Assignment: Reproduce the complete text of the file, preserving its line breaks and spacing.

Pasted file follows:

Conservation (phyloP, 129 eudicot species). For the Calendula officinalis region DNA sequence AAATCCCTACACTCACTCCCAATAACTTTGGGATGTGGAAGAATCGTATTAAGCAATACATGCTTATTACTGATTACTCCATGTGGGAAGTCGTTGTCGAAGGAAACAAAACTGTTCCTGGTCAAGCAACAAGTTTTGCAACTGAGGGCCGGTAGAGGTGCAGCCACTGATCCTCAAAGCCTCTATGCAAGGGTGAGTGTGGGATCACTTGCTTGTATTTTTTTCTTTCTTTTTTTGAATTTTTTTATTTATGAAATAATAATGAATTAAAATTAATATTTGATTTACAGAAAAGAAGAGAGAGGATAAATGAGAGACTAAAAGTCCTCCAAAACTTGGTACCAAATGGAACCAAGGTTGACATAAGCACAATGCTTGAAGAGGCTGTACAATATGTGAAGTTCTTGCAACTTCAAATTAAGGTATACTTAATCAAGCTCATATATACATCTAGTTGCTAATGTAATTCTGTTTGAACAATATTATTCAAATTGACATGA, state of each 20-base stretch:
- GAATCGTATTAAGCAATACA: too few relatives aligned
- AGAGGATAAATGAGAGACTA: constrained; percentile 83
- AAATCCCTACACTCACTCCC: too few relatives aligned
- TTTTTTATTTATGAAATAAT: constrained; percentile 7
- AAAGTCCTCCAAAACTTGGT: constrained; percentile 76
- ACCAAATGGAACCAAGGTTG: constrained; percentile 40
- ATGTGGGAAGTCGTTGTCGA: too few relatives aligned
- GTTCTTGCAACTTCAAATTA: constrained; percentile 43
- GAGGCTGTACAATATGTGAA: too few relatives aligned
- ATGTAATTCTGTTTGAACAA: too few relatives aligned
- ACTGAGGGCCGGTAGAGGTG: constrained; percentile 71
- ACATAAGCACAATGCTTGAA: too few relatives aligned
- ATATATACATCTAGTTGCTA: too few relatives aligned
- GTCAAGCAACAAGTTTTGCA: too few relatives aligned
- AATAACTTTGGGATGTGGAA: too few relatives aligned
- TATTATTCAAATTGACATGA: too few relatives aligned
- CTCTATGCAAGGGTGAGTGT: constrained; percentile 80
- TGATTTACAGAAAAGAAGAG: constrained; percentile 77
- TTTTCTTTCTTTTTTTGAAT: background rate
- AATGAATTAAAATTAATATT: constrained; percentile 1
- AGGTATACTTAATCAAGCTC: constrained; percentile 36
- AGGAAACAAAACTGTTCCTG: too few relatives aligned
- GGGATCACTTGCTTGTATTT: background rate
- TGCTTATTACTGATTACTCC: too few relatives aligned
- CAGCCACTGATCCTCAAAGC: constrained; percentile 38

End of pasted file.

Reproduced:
Conservation (phyloP, 129 eudicot species). For the Calendula officinalis region DNA sequence AAATCCCTACACTCACTCCCAATAACTTTGGGATGTGGAAGAATCGTATTAAGCAATACATGCTTATTACTGATTACTCCATGTGGGAAGTCGTTGTCGAAGGAAACAAAACTGTTCCTGGTCAAGCAACAAGTTTTGCAACTGAGGGCCGGTAGAGGTGCAGCCACTGATCCTCAAAGCCTCTATGCAAGGGTGAGTGTGGGATCACTTGCTTGTATTTTTTTCTTTCTTTTTTTGAATTTTTTTATTTATGAAATAATAATGAATTAAAATTAATATTTGATTTACAGAAAAGAAGAGAGAGGATAAATGAGAGACTAAAAGTCCTCCAAAACTTGGTACCAAATGGAACCAAGGTTGACATAAGCACAATGCTTGAAGAGGCTGTACAATATGTGAAGTTCTTGCAACTTCAAATTAAGGTATACTTAATCAAGCTCATATATACATCTAGTTGCTAATGTAATTCTGTTTGAACAATATTATTCAAATTGACATGA, state of each 20-base stretch:
- GAATCGTATTAAGCAATACA: too few relatives aligned
- AGAGGATAAATGAGAGACTA: constrained; percentile 83
- AAATCCCTACACTCACTCCC: too few relatives aligned
- TTTTTTATTTATGAAATAAT: constrained; percentile 7
- AAAGTCCTCCAAAACTTGGT: constrained; percentile 76
- ACCAAATGGAACCAAGGTTG: constrained; percentile 40
- ATGTGGGAAGTCGTTGTCGA: too few relatives aligned
- GTTCTTGCAACTTCAAATTA: constrained; percentile 43
- GAGGCTGTACAATATGTGAA: too few relatives aligned
- ATGTAATTCTGTTTGAACAA: too few relatives aligned
- ACTGAGGGCCGGTAGAGGTG: constrained; percentile 71
- ACATAAGCACAATGCTTGAA: too few relatives aligned
- ATATATACATCTAGTTGCTA: too few relatives aligned
- GTCAAGCAACAAGTTTTGCA: too few relatives aligned
- AATAACTTTGGGATGTGGAA: too few relatives aligned
- TATTATTCAAATTGACATGA: too few relatives aligned
- CTCTATGCAAGGGTGAGTGT: constrained; percentile 80
- TGATTTACAGAAAAGAAGAG: constrained; percentile 77
- TTTTCTTTCTTTTTTTGAAT: background rate
- AATGAATTAAAATTAATATT: constrained; percentile 1
- AGGTATACTTAATCAAGCTC: constrained; percentile 36
- AGGAAACAAAACTGTTCCTG: too few relatives aligned
- GGGATCACTTGCTTGTATTT: background rate
- TGCTTATTACTGATTACTCC: too few relatives aligned
- CAGCCACTGATCCTCAAAGC: constrained; percentile 38